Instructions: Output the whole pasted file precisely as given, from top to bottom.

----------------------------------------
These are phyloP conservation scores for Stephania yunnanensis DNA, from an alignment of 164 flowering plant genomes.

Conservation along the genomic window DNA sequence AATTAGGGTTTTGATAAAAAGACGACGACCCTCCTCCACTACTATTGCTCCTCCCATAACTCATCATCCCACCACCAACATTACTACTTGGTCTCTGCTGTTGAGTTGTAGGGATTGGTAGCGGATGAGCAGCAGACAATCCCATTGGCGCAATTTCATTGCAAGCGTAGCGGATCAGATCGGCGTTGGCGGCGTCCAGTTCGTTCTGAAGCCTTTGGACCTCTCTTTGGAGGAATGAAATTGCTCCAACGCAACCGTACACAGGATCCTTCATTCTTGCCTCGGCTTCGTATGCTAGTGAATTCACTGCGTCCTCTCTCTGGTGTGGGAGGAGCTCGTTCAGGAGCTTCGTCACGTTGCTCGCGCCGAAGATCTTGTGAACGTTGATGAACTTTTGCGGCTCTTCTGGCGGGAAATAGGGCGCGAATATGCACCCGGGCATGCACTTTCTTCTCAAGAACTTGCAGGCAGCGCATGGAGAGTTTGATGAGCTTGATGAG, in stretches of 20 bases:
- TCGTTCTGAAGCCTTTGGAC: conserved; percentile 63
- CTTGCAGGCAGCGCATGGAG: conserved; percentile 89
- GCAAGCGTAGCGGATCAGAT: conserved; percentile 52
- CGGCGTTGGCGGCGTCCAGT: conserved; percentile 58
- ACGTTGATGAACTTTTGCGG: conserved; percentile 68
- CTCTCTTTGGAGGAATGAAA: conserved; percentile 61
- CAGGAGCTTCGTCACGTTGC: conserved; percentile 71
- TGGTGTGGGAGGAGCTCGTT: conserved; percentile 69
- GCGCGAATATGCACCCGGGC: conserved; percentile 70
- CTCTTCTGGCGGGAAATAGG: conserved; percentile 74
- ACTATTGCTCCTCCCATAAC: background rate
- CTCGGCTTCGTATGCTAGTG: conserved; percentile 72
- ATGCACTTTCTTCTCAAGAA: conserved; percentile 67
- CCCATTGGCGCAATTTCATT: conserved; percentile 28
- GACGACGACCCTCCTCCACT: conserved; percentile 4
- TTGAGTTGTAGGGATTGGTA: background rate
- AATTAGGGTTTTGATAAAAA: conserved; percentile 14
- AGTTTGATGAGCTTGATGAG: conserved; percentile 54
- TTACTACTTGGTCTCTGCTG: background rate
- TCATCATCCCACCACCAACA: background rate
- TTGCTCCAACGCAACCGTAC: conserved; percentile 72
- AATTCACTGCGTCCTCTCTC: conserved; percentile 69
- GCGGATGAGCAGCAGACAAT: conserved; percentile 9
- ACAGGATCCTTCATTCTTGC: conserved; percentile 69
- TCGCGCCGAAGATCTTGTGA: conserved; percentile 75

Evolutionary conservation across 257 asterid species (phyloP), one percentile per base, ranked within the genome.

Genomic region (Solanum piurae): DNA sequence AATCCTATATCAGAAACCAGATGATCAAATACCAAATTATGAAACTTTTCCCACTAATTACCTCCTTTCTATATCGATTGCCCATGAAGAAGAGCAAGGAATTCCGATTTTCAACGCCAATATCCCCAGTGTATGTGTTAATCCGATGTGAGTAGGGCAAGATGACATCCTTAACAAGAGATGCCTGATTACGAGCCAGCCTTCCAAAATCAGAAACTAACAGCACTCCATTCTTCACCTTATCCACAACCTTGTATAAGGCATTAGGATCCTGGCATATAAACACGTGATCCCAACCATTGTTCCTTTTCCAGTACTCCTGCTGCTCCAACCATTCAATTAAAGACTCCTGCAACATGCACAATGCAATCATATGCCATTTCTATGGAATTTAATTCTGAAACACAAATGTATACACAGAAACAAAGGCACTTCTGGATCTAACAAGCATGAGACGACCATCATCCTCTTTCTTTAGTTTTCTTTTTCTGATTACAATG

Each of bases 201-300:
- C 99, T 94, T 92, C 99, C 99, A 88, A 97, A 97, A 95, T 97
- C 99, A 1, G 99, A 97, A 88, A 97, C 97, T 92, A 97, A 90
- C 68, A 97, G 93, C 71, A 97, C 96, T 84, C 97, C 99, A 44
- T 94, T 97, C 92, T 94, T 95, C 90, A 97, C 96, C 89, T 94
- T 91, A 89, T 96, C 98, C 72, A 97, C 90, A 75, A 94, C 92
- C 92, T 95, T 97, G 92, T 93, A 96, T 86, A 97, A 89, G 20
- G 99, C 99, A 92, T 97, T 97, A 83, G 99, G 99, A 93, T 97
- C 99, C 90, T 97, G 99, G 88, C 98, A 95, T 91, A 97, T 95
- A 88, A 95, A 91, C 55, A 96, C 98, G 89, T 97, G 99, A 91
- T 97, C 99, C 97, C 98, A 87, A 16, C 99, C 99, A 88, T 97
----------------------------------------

These are phyloP conservation scores for Stephania yunnanensis DNA, from an alignment of 164 flowering plant genomes.

Conservation along the genomic window DNA sequence AATTAGGGTTTTGATAAAAAGACGACGACCCTCCTCCACTACTATTGCTCCTCCCATAACTCATCATCCCACCACCAACATTACTACTTGGTCTCTGCTGTTGAGTTGTAGGGATTGGTAGCGGATGAGCAGCAGACAATCCCATTGGCGCAATTTCATTGCAAGCGTAGCGGATCAGATCGGCGTTGGCGGCGTCCAGTTCGTTCTGAAGCCTTTGGACCTCTCTTTGGAGGAATGAAATTGCTCCAACGCAACCGTACACAGGATCCTTCATTCTTGCCTCGGCTTCGTATGCTAGTGAATTCACTGCGTCCTCTCTCTGGTGTGGGAGGAGCTCGTTCAGGAGCTTCGTCACGTTGCTCGCGCCGAAGATCTTGTGAACGTTGATGAACTTTTGCGGCTCTTCTGGCGGGAAATAGGGCGCGAATATGCACCCGGGCATGCACTTTCTTCTCAAGAACTTGCAGGCAGCGCATGGAGAGTTTGATGAGCTTGATGAG, in stretches of 20 bases:
- TCGTTCTGAAGCCTTTGGAC: conserved; percentile 63
- CTTGCAGGCAGCGCATGGAG: conserved; percentile 89
- GCAAGCGTAGCGGATCAGAT: conserved; percentile 52
- CGGCGTTGGCGGCGTCCAGT: conserved; percentile 58
- ACGTTGATGAACTTTTGCGG: conserved; percentile 68
- CTCTCTTTGGAGGAATGAAA: conserved; percentile 61
- CAGGAGCTTCGTCACGTTGC: conserved; percentile 71
- TGGTGTGGGAGGAGCTCGTT: conserved; percentile 69
- GCGCGAATATGCACCCGGGC: conserved; percentile 70
- CTCTTCTGGCGGGAAATAGG: conserved; percentile 74
- ACTATTGCTCCTCCCATAAC: background rate
- CTCGGCTTCGTATGCTAGTG: conserved; percentile 72
- ATGCACTTTCTTCTCAAGAA: conserved; percentile 67
- CCCATTGGCGCAATTTCATT: conserved; percentile 28
- GACGACGACCCTCCTCCACT: conserved; percentile 4
- TTGAGTTGTAGGGATTGGTA: background rate
- AATTAGGGTTTTGATAAAAA: conserved; percentile 14
- AGTTTGATGAGCTTGATGAG: conserved; percentile 54
- TTACTACTTGGTCTCTGCTG: background rate
- TCATCATCCCACCACCAACA: background rate
- TTGCTCCAACGCAACCGTAC: conserved; percentile 72
- AATTCACTGCGTCCTCTCTC: conserved; percentile 69
- GCGGATGAGCAGCAGACAAT: conserved; percentile 9
- ACAGGATCCTTCATTCTTGC: conserved; percentile 69
- TCGCGCCGAAGATCTTGTGA: conserved; percentile 75

Evolutionary conservation across 257 asterid species (phyloP), one percentile per base, ranked within the genome.

Genomic region (Solanum piurae): DNA sequence AATCCTATATCAGAAACCAGATGATCAAATACCAAATTATGAAACTTTTCCCACTAATTACCTCCTTTCTATATCGATTGCCCATGAAGAAGAGCAAGGAATTCCGATTTTCAACGCCAATATCCCCAGTGTATGTGTTAATCCGATGTGAGTAGGGCAAGATGACATCCTTAACAAGAGATGCCTGATTACGAGCCAGCCTTCCAAAATCAGAAACTAACAGCACTCCATTCTTCACCTTATCCACAACCTTGTATAAGGCATTAGGATCCTGGCATATAAACACGTGATCCCAACCATTGTTCCTTTTCCAGTACTCCTGCTGCTCCAACCATTCAATTAAAGACTCCTGCAACATGCACAATGCAATCATATGCCATTTCTATGGAATTTAATTCTGAAACACAAATGTATACACAGAAACAAAGGCACTTCTGGATCTAACAAGCATGAGACGACCATCATCCTCTTTCTTTAGTTTTCTTTTTCTGATTACAATG

Each of bases 201-300:
- C 99, T 94, T 92, C 99, C 99, A 88, A 97, A 97, A 95, T 97
- C 99, A 1, G 99, A 97, A 88, A 97, C 97, T 92, A 97, A 90
- C 68, A 97, G 93, C 71, A 97, C 96, T 84, C 97, C 99, A 44
- T 94, T 97, C 92, T 94, T 95, C 90, A 97, C 96, C 89, T 94
- T 91, A 89, T 96, C 98, C 72, A 97, C 90, A 75, A 94, C 92
- C 92, T 95, T 97, G 92, T 93, A 96, T 86, A 97, A 89, G 20
- G 99, C 99, A 92, T 97, T 97, A 83, G 99, G 99, A 93, T 97
- C 99, C 90, T 97, G 99, G 88, C 98, A 95, T 91, A 97, T 95
- A 88, A 95, A 91, C 55, A 96, C 98, G 89, T 97, G 99, A 91
- T 97, C 99, C 97, C 98, A 87, A 16, C 99, C 99, A 88, T 97